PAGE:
News / Health

Africa's Pharmaceutical Industry Faces Numerous Challenges

Employees inspect medication tablets produced at Azal Pharmaceutical Industries in Khartoum, (File photo).
Employees inspect medication tablets produced at Azal Pharmaceutical Industries in Khartoum, (File photo).
Marthe van der Wolf
Providing Africans with affordable health care could be realized if pharmaceutical products were produced on the African continent. The continent faces many challenges before it will be able produce its own medicines.

African and Chinese delegations came together this week at the Roundtable on China-Africa Health Cooperation to discuss how Africa can start producing health care products on the continent.  This could help African countries provide their citizens with a stable supply of quality medicines.
 
Feng Zhao of the African Development Bank said that producing locally could bring many benefits for the continent.  "If you look at the pharmaceutical sector now, the size is very small compared to the global overall size.  Africa is now less than 1 percent of the global share," noted Zhao. "It has a great potential to grow, the average growth rate is expected to be more than 10 percent."

The sector would also create high quality jobs and bring more technology to the continent.
 
Africa suffers frequent bouts of many preventable diseases, such as malaria and tuberculosis.  But the medicines to treat these diseases are imported from outside the continent.  And the cost of those imports weighs heavily on the health care budgets of many African countries.
 
But producing health care products in Africa comes with many challenges, said Janet Byaruhanga of the African Union Health Office.  “Our health systems are not adequate enough to address some of the challenges that the continent is facing.  That includes human resources for health, that includes the facilities in terms of hospitals, clinics, laboratories and all of those things.  Then we also have issues around low funding because the health sector is considered more of a social sector," Byaruhanga stated. "It does not get enough funding, both from the government or even the donors.”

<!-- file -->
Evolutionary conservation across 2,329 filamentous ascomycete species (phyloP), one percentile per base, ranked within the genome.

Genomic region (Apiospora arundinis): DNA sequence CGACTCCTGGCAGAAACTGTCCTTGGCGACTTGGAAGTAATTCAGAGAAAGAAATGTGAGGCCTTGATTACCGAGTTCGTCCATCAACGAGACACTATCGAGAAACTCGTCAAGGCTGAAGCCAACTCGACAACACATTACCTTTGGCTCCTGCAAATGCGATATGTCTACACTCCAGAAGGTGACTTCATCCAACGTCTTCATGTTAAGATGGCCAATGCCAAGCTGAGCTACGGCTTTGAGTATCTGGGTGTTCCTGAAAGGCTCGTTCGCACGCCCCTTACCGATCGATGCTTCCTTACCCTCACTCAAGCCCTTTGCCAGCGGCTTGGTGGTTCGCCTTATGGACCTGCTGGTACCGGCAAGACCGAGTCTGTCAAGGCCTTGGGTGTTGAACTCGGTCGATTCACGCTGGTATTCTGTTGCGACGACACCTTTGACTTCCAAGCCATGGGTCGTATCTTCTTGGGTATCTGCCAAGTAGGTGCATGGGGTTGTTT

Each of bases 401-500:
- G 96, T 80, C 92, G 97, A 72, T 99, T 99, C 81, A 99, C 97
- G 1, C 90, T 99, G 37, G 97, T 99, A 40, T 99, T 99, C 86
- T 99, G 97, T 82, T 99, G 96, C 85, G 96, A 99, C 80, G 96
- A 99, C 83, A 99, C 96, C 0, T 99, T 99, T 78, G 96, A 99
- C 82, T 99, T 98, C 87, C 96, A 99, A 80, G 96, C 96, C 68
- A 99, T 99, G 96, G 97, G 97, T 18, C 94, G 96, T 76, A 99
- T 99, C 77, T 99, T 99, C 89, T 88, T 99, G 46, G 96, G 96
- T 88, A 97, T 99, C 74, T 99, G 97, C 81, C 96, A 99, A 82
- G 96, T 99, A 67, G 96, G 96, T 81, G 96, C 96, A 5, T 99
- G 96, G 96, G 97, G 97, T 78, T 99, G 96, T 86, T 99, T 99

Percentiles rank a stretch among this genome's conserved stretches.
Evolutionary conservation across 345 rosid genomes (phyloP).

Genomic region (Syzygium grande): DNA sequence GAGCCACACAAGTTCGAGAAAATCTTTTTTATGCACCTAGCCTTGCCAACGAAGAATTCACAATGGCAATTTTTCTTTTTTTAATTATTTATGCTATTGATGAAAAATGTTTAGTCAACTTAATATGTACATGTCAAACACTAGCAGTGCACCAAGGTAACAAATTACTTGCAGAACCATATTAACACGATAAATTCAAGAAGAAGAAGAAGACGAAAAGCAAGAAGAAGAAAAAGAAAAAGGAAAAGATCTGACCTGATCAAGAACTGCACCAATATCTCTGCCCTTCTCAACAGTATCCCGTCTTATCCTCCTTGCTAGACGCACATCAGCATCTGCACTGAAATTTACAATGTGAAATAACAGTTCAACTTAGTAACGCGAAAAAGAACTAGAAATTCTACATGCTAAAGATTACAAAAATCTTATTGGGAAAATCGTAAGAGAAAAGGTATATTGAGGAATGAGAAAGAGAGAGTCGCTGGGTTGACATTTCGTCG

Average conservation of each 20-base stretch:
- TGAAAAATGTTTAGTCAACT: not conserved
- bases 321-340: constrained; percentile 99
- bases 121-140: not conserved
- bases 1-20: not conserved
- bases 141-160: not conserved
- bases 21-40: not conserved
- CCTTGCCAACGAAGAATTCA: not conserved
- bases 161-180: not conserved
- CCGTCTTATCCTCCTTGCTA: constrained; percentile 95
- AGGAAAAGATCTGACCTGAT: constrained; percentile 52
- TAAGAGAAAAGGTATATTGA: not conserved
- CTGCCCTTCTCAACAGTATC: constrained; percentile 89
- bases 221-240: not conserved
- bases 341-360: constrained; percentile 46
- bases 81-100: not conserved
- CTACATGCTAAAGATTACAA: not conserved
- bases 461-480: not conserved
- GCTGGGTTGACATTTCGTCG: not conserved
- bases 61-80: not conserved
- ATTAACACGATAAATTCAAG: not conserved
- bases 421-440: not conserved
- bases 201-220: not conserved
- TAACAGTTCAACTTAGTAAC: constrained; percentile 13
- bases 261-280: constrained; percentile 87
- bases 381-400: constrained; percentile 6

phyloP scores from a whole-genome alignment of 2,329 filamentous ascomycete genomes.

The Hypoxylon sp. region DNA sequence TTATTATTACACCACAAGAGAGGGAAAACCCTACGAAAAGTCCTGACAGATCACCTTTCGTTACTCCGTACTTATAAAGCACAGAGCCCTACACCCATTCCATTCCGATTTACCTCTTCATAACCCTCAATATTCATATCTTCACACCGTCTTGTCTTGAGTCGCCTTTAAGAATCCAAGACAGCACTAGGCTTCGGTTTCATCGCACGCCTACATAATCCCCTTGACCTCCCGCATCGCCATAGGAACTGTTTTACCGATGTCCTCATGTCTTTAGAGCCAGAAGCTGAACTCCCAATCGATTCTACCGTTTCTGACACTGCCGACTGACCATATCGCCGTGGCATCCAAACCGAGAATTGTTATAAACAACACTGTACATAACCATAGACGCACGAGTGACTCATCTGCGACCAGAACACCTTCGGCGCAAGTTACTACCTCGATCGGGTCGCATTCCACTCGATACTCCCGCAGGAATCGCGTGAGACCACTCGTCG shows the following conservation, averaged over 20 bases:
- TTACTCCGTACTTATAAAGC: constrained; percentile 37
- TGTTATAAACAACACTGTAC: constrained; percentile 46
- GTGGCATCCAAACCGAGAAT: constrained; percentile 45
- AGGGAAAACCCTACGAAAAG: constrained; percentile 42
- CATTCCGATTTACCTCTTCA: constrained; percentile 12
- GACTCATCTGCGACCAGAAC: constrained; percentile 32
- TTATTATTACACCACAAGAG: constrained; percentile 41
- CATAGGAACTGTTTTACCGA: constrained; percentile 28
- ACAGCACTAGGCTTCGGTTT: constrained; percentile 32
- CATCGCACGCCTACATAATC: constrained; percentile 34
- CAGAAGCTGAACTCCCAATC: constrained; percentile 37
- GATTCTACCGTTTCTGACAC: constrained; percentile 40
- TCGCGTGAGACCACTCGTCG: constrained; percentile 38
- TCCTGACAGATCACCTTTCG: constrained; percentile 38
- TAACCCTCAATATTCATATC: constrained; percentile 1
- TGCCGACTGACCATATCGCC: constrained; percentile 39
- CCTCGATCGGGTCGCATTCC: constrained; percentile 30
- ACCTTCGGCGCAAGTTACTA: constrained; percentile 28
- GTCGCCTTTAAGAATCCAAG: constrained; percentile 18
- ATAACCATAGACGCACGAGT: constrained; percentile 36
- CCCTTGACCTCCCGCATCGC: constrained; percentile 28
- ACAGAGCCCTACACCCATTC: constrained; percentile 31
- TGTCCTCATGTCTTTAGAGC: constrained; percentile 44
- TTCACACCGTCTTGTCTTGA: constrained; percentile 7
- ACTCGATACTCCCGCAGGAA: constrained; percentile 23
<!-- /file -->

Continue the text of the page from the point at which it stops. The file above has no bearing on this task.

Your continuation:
Although China has much experience in producing its own pharmaceutical products, the country still faces a lot of negative perception towards their medicines, as the World Health Organization hasn't approved most of them yet.
 
Dr. Ray Yip, who directs the Chinese branch of the Bill and Melinda Gates Foundation, said it will probably take 20 to 30 years before Africa produces high quality health products, as the industry is in its initial stages.

"Many countries, in early days, they are going for low cost and their quality doesn’t always meet the global standard.  Then gradually they move up the value chain," Yip explained. "And they start producing better products.”

For Africa to become a major player in the pharmaceutical sector, it has to start partnerships with companies outside the continent that have the technology, the people and the intellectual property.
 
The African Union has started with the development of a Pharmaceutical Manufacturing Plan for Africa to promote private-public partnerships to push the pharmaceutical sector.

You May Like

Republican Majority in Congress Off to Rough Start